Given that Joe Biden turns 79 on Saturday, perhaps it’s no surprise he went “old school” attempting to deflect the problematic politics of rising gas prices. He’s blaming Big Oil.
President Joe Biden on Wednesday asked the Federal Trade Commission (FTC) to investigate “what is happening with oil and gas markets” and “bring all of the Commission’s tools to bear if you uncover any wrongdoing.”
In a letter to FTC Chairman Lina Khan, Biden wrote he wanted to “call your attention to mounting evidence of anti-consumer behavior by oil and gas companies. The bottom line is this: gasoline prices at the pump remain high, even though oil and gas companies’ costs are declining.”
The only evidence Biden cited was the existence of what he called an “unexplained large gap” between the price of “unfinished gasoline” and prices at the pump.
Specifically, Biden stated that “in the last month, the price of unfinished gasoline is down more than 5 percent while gas prices at the pump are up 3 percent in that same period,” offering this as evidence of “potentially illegal conduct.”
But the Federal Trade Commission has previously explained exactly this type of lag as a normal market function. A 2011 report by the FTC’s Bureau of Economics discussed the phenomenon and offered a simple answer.
“One observation is that changes in crude oil prices are not instantly reflected in changes in spot or wholesale gasoline prices, and changes in those prices are not instantly reflected in retail prices,” the report noted. “Rather, prices further down the supply chain adjust with lags. These lags vary for different levels of the supply chain, and also vary geographically.”
The report stated there was no single answer for the lag, but the “explanation currently with the most support is that consumers search for lower-cost gasoline more intensely when prices are rising than when they are falling. As a result, gas station owners do not face as much competitive pressure as prices fall and are less compelled to reduce price.”
The FTC issued a larger report in 2005 in response to similar allegations of market manipulation.
“Some observers suggest that oil company collusion, anticompetitive mergers, or other anticompetitive conduct – not market forces – may be the primary cause of higher gasoline prices,” the report stated.
But after examining decades’ worth of allegations, the report concluded that the “vast majority of the FTC’s investigations have revealed market factors to be the primary drivers of both price increases and price spikes.”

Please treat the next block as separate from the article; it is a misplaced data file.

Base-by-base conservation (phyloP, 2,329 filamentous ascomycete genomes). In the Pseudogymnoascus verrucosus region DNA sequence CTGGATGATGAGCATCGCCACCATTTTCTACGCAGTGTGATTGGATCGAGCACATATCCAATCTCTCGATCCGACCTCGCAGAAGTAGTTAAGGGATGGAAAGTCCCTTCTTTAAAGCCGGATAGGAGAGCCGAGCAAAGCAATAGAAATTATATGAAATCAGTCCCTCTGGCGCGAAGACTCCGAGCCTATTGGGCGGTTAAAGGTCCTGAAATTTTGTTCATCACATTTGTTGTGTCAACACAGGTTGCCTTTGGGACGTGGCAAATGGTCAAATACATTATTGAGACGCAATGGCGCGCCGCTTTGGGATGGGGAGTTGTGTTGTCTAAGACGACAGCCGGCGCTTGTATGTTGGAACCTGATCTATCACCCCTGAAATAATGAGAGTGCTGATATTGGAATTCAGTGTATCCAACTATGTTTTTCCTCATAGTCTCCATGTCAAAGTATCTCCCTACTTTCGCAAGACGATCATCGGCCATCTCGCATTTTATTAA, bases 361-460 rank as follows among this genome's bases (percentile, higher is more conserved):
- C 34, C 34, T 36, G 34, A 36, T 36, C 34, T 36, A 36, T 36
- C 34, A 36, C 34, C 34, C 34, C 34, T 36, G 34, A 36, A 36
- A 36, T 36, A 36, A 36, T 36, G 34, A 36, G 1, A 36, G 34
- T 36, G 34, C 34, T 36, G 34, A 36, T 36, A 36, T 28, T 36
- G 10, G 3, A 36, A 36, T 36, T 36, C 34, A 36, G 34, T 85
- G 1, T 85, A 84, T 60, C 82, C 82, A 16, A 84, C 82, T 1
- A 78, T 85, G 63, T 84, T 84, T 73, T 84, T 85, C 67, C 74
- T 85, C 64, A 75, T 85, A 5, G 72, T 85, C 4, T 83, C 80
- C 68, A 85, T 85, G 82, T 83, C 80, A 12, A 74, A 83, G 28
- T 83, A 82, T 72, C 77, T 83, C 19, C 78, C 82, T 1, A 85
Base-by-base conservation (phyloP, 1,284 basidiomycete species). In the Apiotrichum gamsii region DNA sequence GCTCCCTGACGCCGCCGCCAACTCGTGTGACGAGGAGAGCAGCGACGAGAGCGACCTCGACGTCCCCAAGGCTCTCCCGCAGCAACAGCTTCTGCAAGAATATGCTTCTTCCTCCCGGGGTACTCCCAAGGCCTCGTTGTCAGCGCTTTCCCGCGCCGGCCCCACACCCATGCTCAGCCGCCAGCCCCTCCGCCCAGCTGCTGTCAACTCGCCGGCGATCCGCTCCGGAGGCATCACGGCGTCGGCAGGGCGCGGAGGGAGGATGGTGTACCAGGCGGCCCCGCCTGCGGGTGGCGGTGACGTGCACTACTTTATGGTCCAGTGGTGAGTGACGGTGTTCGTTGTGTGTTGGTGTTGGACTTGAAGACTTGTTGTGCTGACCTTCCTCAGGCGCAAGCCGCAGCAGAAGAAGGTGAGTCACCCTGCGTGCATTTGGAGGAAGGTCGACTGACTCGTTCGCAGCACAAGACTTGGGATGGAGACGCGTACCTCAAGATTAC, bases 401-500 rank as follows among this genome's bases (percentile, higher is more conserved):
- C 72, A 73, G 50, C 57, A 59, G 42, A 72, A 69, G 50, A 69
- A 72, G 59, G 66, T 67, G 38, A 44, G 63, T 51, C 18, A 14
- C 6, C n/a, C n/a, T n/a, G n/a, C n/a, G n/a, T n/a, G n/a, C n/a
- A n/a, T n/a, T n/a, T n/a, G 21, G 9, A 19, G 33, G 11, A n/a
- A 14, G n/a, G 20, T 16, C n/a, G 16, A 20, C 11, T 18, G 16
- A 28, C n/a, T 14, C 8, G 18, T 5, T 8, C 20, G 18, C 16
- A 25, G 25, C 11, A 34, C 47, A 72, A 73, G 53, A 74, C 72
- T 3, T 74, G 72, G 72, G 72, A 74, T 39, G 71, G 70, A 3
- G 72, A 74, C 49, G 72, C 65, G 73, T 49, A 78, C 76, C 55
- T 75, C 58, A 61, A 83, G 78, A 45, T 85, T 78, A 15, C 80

Such findings have not stopped politicians over the years from alleging illegal behavior on the part of oil and gas companies or commodities traders to distract voters from their energy policies.
In 2011, U.S. Sens. Jack Reed and Carl Levin alleged that excessive oil speculation was driving up gasoline prices.
President Barack Obama responded to rising oil prices in 2012 by announcing a plan to limit Wall Street speculation in oil.
In 2014, Sen. Bernie Sanders introduced a bill, co-sponsored with more than a dozen other senators, to require the Commodity Futures Trading Commission to clamp down on oil speculators, whom the senators blamed for rising gasoline prices.
A co-sponsor of that measure, Sen. Jeanne Shaheen, D-N.H., directly blamed oil speculators for rising gas prices.
“Higher prices for fuel caused by excessive speculation continues to hurt consumers and small businesses,” she said.
Three years earlier, the Federal Reserve Bank of Dallas had already concluded that regular market fluctuations, not excessive speculation, was the cause of gas price increases.
And when gas prices spiked in the lead-up to the 2000 election, President Bill Clinton declared there was “no economic explanation” for the increase and he promised “an aggressive inquiry into the oil industry’s pricing practices,” The Washington Post reported. Democratic Rep. Ed Markey of Massachusetts (now Sen. Markey) blamed an “unholy alliance of the big oil companies and Newt Gingrich and Bob Dole.”
An M.I.T. study that examined oil prices between 2004 and 2011, published in the American Economic Journal in 2017, found “speculative activity did not lead to large or sustained changes in price.”
Whenever gas prices post significant increases, allegations of illegal and anti-competitive behavior follow, often made by politicians who are in office at the time that prices increase.
Academic and government research finding that oil and gas price fluctuations are overwhelmingly caused by normal market forces have done little, if anything, to put an end to these claims.